In India, there is a fight, more than against the coronavirus, against the specter of hunger and poverty. Human rights activists and Christian volunteers made an appeal to the government to ensure that food supplies are guaranteed to the poorest and those who have lost their jobs due to the prolonged lockdown of all activities, decreed by the government, to contain the coronavirus, from March 25 to June 30th.
Jesuit Father Irudaya Jyothi, involved in a campaign on the right to food in the state of West Bengal, highlighted several anomalies to Fides News Agency with regards to the public distribution system managed by the government especially for the needy. “Unless these gaps are addressed, people who starve will multiply”, he stresses. The priest also said that some time ago the media reported that the poor have no food, “but the government does not seem to be concerned about it, and instead plans to produce ethanol from wheat grains, as reported in the state of Haryana”.
Capuchin Father Nithya Sagayam, former secretary of the Justice and Peace Commission of the Catholic Bishops’ Conference of India, tells Fides that “the current urgency is to provide food to the needy”, observing that “the government has the task of finding new ways to deal with poverty during the health emergency as the economy is declining dramatically”.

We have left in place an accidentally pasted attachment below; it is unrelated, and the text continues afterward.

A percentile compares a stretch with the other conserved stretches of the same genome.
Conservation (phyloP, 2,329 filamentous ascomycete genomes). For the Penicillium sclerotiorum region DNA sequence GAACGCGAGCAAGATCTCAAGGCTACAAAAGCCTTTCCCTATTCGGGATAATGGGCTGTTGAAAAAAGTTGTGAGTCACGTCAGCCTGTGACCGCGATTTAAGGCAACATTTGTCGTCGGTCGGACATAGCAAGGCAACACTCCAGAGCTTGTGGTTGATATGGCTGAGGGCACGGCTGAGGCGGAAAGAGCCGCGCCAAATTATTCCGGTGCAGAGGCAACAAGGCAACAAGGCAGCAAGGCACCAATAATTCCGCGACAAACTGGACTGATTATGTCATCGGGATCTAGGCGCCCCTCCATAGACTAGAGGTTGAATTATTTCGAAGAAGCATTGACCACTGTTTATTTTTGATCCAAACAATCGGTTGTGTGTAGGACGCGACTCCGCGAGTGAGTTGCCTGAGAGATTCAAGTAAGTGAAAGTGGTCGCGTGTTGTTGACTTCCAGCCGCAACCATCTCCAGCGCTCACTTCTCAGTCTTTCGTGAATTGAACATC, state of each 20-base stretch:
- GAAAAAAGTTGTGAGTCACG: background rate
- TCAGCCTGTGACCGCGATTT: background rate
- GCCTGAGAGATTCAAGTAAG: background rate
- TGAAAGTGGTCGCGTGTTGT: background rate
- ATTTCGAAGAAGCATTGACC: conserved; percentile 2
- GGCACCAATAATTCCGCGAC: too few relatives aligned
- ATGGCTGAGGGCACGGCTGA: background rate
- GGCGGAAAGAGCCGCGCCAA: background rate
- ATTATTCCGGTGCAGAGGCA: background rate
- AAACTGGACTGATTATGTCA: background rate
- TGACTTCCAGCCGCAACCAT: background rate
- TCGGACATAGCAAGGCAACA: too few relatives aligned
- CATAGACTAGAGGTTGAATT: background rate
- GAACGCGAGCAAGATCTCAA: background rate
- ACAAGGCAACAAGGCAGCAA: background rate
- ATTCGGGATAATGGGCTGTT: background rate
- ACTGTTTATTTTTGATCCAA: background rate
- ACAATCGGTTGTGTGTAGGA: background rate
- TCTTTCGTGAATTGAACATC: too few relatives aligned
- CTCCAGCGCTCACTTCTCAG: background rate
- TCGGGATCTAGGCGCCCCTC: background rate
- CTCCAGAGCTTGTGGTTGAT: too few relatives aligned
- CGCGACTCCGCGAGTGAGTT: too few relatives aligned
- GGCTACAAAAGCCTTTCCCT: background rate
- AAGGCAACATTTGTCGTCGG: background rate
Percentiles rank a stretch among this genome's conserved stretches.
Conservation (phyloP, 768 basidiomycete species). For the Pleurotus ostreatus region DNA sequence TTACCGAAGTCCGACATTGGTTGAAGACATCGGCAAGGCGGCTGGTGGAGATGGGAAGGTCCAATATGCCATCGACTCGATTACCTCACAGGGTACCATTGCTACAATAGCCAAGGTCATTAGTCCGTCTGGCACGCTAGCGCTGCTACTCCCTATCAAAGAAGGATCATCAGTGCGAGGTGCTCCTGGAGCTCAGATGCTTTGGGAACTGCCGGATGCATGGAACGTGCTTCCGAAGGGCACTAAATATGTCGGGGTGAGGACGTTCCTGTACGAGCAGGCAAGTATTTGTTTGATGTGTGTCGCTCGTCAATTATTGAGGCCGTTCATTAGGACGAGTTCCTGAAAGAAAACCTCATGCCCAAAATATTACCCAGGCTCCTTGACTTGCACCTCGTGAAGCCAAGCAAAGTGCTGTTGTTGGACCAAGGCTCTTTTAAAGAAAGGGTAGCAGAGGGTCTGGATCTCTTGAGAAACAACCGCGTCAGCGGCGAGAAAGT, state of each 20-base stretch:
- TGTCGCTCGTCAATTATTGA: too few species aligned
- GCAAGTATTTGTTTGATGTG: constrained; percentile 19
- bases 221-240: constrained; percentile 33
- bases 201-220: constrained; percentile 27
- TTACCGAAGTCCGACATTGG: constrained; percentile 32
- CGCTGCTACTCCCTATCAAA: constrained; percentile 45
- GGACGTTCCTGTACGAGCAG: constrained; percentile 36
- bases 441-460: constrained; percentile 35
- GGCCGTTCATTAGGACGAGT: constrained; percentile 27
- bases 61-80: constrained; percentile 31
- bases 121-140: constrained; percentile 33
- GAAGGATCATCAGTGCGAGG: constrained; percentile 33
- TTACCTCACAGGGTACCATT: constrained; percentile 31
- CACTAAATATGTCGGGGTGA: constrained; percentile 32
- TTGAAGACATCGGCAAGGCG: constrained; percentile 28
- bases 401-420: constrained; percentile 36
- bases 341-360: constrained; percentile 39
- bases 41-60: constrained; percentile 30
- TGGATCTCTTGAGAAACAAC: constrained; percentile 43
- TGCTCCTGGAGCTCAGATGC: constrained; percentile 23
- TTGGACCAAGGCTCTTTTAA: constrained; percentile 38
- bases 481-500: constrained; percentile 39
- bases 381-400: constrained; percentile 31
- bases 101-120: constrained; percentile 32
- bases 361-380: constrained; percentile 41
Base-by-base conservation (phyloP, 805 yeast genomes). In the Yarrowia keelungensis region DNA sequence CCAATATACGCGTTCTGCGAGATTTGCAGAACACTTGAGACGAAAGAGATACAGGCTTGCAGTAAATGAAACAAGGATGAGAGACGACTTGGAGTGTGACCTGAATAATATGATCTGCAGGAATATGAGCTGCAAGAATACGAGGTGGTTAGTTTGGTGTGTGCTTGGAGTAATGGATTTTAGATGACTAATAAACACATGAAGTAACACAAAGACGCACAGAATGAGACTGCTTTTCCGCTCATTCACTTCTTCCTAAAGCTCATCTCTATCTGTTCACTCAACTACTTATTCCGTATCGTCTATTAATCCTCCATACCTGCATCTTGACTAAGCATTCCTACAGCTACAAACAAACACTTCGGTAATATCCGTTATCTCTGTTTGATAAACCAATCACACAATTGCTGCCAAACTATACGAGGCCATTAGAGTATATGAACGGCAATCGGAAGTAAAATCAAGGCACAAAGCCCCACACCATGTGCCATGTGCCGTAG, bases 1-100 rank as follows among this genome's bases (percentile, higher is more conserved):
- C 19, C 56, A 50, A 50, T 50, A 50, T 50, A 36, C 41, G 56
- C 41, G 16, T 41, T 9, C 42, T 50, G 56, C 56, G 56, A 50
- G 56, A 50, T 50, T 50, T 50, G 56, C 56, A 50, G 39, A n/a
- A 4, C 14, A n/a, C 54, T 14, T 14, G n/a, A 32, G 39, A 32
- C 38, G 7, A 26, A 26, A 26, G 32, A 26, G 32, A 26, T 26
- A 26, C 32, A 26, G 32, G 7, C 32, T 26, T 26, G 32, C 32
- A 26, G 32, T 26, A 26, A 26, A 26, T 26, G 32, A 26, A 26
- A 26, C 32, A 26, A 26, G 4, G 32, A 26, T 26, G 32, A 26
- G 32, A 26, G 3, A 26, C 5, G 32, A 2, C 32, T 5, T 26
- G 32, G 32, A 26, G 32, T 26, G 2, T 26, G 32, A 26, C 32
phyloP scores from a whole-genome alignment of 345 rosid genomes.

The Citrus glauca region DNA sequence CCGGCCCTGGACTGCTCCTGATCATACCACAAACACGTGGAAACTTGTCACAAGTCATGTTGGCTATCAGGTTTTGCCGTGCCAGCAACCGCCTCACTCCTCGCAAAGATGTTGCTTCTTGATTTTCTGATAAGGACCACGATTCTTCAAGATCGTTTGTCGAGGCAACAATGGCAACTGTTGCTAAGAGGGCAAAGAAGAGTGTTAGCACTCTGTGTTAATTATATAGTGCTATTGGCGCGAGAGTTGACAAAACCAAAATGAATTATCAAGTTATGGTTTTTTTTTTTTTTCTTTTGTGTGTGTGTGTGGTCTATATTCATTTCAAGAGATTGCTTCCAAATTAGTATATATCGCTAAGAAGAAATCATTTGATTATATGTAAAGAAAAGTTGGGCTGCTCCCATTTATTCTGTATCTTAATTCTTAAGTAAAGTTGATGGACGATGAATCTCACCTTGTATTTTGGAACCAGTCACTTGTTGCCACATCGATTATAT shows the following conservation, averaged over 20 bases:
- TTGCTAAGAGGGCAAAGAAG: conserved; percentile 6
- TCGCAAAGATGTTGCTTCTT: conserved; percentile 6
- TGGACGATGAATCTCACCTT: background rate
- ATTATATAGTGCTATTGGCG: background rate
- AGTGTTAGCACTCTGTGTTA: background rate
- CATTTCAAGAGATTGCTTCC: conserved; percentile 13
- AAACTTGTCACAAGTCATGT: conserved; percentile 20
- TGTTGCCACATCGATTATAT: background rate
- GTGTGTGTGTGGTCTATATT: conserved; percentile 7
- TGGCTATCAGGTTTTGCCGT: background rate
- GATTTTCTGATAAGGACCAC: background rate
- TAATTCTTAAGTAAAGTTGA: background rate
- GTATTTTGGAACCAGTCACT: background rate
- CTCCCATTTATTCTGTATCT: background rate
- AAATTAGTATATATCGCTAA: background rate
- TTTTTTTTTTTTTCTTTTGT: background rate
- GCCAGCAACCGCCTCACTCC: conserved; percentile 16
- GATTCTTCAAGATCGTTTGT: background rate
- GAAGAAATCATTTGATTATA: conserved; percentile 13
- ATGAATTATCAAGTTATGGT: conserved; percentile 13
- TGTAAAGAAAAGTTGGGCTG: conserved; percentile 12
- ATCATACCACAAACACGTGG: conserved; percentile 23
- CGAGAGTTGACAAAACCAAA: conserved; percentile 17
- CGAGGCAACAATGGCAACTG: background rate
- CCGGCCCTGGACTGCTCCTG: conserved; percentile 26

The Catholic Church in India is doing its best to provide food for the most vulnerable groups and internal migrants, who in the past three months have moved and faced long journeys to return to their countries of origin.
Among the many assistance activities carried out, the “Board for Research Education and Development” (BREAD), a Christian NGO based in Noida, on the Delhi-Uttar Pradesh border, managed by the Indian Missionary Society, provides one meal per day to about 36,000 students and disadvantaged children in 75 schools in Jharkhand.
In Bombay, western India, the Canossian nuns feed the poor with the help of lay volunteers, Sister Lavina D’Souza, director of the Mumbai Social Center tells Fides. “The recipients – she notes – are families of day laborers, unemployed, domestic workers and other people who have plunged into poverty in Bombay”, she points out.
The widespread lockdown imposed on the nation because of Covid-19, in fact, will push at least 12 million Indian citizens into extreme poverty, says the World Bank in a Report that monitors poverty in the world. According to estimates by the “Center for Monitoring Indian Economy”, an independent think tank, about 122 million Indians were jobless in April.
Ashwajit Singh, chief executive officer of “IPE Global”, a consulting firm in the development sector, a consultant to several multinationals working in India, noted that in the nation “people could starve to death more than the virus”. Singh cites a United Nations University study according to which 104 million Indians may fall below the World Bank-determined poverty line of $ 3.2 a day for lower-middle-income countries. This will bring the overall percentage of people living in poverty in the Indian nation from 60% (currently 812 million) to 68% (920 million Indians): a situation that last occurred in the country over a decade ago.